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Selecting a mechanical shaft seal


SCS – conical spring seals

Mechanical seals are used throughout industry to minimize or eliminate leakage in centrifugal pumps, mixers, and other rotating equipment. The ability of a mechanical seal to meet its performance objectives depends upon a wide range of factors involving equipment design, operating conditions, and support systems. Included in this list is the selection of the materials of construction of the seal. Mechanical seals are constructed of a wide range of materials including metals, elastomers, and ceramics. Each of these materials plays an important role in the operation of the seal. Seal manufacturers have narrowed the list of available materials through years of successful field experience. Still, the selection of the correct materials remains a critical step in the successful application of a mechanical seal.

A container holding a liquid or a gas has a rotatable shaft extending through its housing. This housing is shown in Fig. 1. Fluid is to be kept from escaping where the shaft extends through the housing, especially as the shaft rotates. A ring, part 1, with an O-ring, part 4, is sealed against the housing of the container. It is called the mating ring. Another ring, part 2, with an O-ring, part 3, is mounted onto the shaft. It is called the primary sealing ring. The contacting faces of these rings are lapped flat, within light bands. Initial contact between the faces is maintained by a spring, part 6, which pushes them together. The spring reacts against a retainer, part 7, which is locked to the shaft, perhaps with set screws. As the shaft rotates the primary sealing ring rotates with it. To assure that the primary sealing ring does not slip, the retainer may have drive lugs (not shown) that engage corresponding slots of the primary sealing ring and provide positive drive. With the mating ring stationary, there is relative motion between it and the primary sealing ring. The primary or “dynamic” sealing is done at the faces of the primary sealing ring and its mating ring. In a properly designed seal they slide relative to each other on a fluid film. The secondary or “static” sealing is done by O-rings or any other suitable gasketing arrangement. They are called secondary seals. The remaining components are referred to as hardware.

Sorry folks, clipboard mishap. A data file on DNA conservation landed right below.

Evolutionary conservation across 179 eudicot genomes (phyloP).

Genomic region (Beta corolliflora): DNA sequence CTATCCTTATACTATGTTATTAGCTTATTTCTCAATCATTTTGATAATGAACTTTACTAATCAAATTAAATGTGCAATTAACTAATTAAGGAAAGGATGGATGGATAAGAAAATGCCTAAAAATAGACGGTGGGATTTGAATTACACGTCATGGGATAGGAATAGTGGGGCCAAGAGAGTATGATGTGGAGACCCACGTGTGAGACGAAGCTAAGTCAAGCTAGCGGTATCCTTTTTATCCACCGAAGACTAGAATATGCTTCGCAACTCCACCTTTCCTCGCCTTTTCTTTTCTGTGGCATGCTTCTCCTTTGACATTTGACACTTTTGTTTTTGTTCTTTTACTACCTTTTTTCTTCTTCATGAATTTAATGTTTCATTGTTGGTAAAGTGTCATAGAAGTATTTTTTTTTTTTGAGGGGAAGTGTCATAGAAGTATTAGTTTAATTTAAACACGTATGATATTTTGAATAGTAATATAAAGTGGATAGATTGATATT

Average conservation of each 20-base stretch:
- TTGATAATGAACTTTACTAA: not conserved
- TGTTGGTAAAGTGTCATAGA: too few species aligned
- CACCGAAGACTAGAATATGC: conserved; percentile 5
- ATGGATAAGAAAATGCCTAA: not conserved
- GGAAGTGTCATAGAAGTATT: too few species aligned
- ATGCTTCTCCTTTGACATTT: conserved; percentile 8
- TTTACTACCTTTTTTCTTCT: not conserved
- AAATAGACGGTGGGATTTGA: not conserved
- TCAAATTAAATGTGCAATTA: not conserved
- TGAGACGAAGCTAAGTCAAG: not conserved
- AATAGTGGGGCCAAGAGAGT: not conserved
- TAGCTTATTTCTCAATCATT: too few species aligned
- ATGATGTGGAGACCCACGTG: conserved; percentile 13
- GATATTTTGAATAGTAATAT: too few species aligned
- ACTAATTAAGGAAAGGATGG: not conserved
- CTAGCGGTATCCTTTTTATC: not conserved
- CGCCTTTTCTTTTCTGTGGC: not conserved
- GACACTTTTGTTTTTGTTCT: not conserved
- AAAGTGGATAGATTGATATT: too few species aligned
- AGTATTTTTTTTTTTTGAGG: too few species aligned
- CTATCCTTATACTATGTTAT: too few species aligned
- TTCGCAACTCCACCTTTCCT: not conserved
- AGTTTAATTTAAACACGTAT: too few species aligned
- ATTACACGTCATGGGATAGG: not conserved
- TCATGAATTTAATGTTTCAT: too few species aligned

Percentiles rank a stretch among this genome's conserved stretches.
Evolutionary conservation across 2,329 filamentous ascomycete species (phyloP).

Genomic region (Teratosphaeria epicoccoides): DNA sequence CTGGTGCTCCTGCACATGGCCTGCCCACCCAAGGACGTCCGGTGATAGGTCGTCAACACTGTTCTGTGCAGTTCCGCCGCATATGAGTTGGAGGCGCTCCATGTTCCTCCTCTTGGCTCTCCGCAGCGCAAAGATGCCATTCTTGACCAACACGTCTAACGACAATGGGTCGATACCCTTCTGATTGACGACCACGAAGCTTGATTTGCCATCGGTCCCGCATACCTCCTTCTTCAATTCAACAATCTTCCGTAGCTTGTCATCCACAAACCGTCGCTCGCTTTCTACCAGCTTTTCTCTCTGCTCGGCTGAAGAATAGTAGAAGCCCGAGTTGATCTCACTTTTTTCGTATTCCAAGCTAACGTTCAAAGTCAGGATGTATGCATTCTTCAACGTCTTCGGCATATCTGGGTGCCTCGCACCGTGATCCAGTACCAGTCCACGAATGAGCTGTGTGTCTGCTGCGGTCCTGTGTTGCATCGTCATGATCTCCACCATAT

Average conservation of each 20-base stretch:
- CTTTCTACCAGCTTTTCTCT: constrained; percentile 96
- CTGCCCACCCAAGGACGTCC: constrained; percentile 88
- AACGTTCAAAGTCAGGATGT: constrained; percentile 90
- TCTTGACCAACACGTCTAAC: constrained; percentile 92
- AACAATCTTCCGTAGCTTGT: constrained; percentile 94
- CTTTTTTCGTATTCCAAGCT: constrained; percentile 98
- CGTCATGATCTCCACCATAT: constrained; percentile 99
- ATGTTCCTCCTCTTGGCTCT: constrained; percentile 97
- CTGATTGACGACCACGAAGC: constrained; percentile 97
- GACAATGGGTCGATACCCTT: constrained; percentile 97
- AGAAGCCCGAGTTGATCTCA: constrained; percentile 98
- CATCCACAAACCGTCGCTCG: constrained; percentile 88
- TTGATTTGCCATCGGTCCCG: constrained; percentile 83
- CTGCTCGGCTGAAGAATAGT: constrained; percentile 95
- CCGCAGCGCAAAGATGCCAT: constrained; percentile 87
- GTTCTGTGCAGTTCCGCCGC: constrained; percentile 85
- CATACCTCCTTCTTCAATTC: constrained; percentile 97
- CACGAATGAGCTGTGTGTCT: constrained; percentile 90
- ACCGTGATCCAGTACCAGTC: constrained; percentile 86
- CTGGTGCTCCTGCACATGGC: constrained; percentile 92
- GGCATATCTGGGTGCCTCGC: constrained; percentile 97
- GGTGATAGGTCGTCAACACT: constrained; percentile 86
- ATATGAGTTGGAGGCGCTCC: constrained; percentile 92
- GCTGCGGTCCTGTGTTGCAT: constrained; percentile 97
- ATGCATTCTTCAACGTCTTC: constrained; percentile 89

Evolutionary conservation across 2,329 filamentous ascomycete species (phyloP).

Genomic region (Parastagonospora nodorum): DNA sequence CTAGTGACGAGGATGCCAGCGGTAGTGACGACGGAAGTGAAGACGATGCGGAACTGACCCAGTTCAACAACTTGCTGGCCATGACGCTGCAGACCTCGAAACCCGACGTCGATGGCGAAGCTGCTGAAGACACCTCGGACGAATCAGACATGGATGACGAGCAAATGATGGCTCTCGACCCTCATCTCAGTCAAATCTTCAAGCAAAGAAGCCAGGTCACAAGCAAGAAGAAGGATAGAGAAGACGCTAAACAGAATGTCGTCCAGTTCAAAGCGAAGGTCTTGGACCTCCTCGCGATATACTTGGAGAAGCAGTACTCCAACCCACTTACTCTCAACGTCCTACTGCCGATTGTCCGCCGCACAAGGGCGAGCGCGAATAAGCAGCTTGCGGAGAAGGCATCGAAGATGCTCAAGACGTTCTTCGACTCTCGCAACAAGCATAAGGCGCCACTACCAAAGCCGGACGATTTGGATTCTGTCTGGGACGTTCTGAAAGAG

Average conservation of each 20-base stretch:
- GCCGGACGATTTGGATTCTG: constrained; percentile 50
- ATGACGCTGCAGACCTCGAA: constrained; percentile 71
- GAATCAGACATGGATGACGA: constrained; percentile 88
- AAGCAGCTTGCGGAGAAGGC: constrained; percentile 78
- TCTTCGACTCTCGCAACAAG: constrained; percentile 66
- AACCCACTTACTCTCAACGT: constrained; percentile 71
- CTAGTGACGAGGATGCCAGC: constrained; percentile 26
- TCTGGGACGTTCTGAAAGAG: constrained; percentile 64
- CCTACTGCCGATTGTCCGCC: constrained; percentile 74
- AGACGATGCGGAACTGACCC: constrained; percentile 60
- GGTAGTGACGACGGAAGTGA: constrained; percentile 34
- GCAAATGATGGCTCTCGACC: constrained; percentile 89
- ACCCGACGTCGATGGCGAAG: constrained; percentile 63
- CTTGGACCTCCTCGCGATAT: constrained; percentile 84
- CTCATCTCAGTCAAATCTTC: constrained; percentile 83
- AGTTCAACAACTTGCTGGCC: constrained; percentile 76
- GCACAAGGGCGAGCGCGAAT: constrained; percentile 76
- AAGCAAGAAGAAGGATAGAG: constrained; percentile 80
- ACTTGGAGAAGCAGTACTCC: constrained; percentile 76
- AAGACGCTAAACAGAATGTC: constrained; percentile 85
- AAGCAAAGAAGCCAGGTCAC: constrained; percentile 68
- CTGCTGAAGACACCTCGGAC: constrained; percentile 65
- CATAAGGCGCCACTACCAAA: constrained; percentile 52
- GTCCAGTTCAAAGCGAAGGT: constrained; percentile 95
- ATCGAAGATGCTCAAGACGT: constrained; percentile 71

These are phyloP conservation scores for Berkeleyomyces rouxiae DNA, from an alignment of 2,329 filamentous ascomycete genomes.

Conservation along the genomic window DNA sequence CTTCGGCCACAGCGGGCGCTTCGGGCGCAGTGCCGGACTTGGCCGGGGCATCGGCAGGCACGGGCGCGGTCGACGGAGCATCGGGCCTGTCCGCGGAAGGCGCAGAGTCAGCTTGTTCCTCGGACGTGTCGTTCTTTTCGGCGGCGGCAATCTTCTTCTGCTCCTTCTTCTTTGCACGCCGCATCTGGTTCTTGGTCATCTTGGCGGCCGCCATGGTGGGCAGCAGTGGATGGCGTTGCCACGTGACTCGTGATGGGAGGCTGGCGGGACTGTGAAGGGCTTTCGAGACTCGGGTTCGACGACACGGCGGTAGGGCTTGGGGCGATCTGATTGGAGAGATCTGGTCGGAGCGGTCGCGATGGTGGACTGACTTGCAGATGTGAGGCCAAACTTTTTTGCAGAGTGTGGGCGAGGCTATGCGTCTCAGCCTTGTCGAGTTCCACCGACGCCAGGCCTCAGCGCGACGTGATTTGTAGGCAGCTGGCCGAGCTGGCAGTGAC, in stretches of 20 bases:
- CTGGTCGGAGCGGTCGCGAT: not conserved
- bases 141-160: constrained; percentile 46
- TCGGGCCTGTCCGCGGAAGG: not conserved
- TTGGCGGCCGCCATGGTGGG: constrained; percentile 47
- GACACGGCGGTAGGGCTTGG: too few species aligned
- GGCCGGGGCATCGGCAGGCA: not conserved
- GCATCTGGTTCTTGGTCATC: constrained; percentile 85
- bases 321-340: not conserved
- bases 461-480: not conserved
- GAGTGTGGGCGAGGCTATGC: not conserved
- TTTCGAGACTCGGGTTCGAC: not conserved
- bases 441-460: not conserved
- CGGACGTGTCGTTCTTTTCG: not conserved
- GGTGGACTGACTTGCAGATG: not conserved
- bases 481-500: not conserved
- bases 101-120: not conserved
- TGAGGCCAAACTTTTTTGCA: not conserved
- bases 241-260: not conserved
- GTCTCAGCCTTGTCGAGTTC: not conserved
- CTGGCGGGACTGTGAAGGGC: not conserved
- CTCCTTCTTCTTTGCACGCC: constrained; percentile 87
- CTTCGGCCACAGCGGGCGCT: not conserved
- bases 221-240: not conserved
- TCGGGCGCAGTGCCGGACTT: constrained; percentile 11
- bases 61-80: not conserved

Material selection for mechanical seals can be a challenge. This is true not only because seals are used under so many different operating conditions but also because they contain such a wide variety of materials. Between elastomers, nonelastomer gaskets, metals,ceramics, and carbons, the end user must be knowledgeable about many different materials with significantly different properties. Fortunately there are many references available to support this endeavor. Besides printed materials,the Internet offers access to websites from seal OEMs, educational groups, and material suppliers. By far the most useful resource though remains the seal OEMs and their technical support staffs. These groups not only maintain a comprehensive set of reference materials, they also have data on thousands of successful field applications that can be used as a basis for future material selections.